UK: NHS Trust quits South West Pay Consortium after unions agree cuts
23 November 2012
The withdrawal of Royal Bournemouth and Christchurch Hospital (RBCH) NHS Foundation Trust from the South West Pay Terms and Conditions Consortium is not the victory proclaimed by the trade unions.
The RBCH’s withdrawal is because the unions on the National Health Service Staff Council agreed November 9 to most key aspects of the business plan drawn up by 19 NHS trusts participating in what is in effect a pay cartel. They even went a step further.
The new agreement will be imposed nationally, not just in the South West, confirming that the pay cartel was a test case. Cuts to wages and conditions include the introduction of performance-based incremental progression, an end to sickness absence enhancements, and the removal of accelerated pay progression for Pay Band Five workers, including nurses, physiotherapists and radiographers.
RBCH Chief Executive Tony Spotswood made clear his satisfaction at getting what he wanted in a terse statement issued last week. “The Board is encouraged by the progress made in the national negotiations and wishes to see these continue as we strive for pay, terms and conditions,” he said.
The remaining pay cartel executives insist that they are committed to bringing the full business plan in before the end of this year, despite RBCH’s withdrawal.
As a founding member of the pay cartel created earlier this year, Spotswood along with other members argued that a 10 percent reduction in the pay bill was necessary to meet the efficiency targets set out by the government. At the time RBCH was running with an operational surplus of £9 million after cutting down services, closing wards, freezing recruitments and increasing workloads. They justified the need to impose a local solution, claiming there was not enough progress with national negotiations.
Spotswood, the RBCH Board and NHS employers nationally are the ones celebrating a victory. Government ministers must also be rubbing their hands with glee. The new agreement fulfils the demands Chancellor George Osborne made of the NHS Pay Review Body (NHSPR) at the end of last year to make pay more “market-facing”. It proves that the Department of Health was correct when, in evidence to the NHSPRB, it said that it could work with the unions and NHS employers in the NHS Staff Council to deliver such “market-facing” pay using the existing Agenda for Change (AfC) framework.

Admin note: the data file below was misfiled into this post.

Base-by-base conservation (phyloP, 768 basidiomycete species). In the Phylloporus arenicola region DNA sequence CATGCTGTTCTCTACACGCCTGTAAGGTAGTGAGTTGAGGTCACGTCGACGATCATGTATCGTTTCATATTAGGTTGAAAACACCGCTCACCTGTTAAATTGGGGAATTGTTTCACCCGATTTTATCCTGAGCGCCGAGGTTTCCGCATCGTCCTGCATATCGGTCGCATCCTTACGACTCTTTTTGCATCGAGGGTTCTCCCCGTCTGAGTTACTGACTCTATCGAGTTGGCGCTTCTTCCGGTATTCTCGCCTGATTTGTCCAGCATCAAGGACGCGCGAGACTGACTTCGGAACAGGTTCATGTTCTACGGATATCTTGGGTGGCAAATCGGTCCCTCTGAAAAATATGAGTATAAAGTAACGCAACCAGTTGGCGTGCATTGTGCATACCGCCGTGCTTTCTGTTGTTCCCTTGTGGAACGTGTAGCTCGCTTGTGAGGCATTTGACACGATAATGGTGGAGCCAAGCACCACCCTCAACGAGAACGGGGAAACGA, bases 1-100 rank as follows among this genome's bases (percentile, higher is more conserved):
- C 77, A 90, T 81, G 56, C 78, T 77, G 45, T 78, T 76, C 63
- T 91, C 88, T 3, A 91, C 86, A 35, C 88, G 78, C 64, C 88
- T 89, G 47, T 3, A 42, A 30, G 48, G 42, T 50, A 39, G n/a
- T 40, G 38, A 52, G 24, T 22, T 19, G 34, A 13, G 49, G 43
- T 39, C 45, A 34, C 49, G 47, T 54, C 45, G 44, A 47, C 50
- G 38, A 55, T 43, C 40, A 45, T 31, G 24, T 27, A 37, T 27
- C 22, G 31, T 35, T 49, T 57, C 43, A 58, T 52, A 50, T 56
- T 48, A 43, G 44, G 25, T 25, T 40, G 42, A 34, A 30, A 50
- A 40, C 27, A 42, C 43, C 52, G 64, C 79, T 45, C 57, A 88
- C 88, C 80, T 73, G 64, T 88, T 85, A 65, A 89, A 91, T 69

The unions are trying to use the withdrawal of RBCH to dazzle workers with a sense of victory and to cover up their agreement to cut pay terms and conditions nationally. Christina McAnea, Unison’s head of health, said, “This is the right decision and good news for patients and staff.
“We hope that other trusts in the South West Cartel will also review their involvement in the consortium. Unison will work with them to address the serious financial issues they are facing” (emphasis added).
The Royal College on Nursing (RCN) chief executive and general secretary, Dr. Peter Carter, added, “This is testament to the hard work of our members across the region who have made their voices heard loud clear.”
This is so much hot air. A branch meeting of the RCN East Dorset branch (which covers workers in RBCH) in October did not even have the pay cartel and its attacks on the agenda.
The only action the unions have undertaken is side-tracking opposition to the cuts into a petition campaign appealing to Members of Parliament—the very people responsible for the attacks on the NHS and health workers.
The extent of the opposition being suppressed is reflected in the remarks of former Labour health minister Ben Bradshaw, whose constituency is in the south west constituency of Exeter. During a debate on a Labour Party motion on NHS regional pay in the House of Commons on November 7, Bradshaw declared, “Never in more than 17 years in this place have I received so many letters and emails expressing such anger and such dismay as I have on this issue.”
Bradshaw was a member of the Labour government under Tony Blair that introduced AfC in 2004, which allowed individual employers to vary pay and conditions through the use of local Recruitment and Retention Premiums, and NHS Foundation Trusts to renegotiate their terms and conditions outside of national frameworks. At the time the unions downplayed these clauses and assured health workers that by voting for AfC their terms and conditions would be safeguarded.
With the defeat of the Labour Party motion, the green light was given to unions to sign the national agreement two days later.
It is clear that the South West pay cartel was a Trojan horse constructed by government and trust executives. It gave the union leaders an excuse to impose cuts to wages and conditions without a fight, using the pathetic claim that if they didn’t agree a national deal the pay cartel would go ahead and impose a worse one. Their capitulation will only encourage the government and NHS employers to demand further cuts and increased privatisation of health care, which the union leaders will happily agree to in order to protect their fat salaries and privileges.
Action committees, totally independent from the trade unions, are needed to launch a struggle with the help of the wider public and patients to defend the NHS and the pay, terms and conditions of health workers. Such action committees must adopt a socialist strategy to bring down the government, which is responsible for the massive 20 percent cuts to the NHS budget and other vicious austerity measures.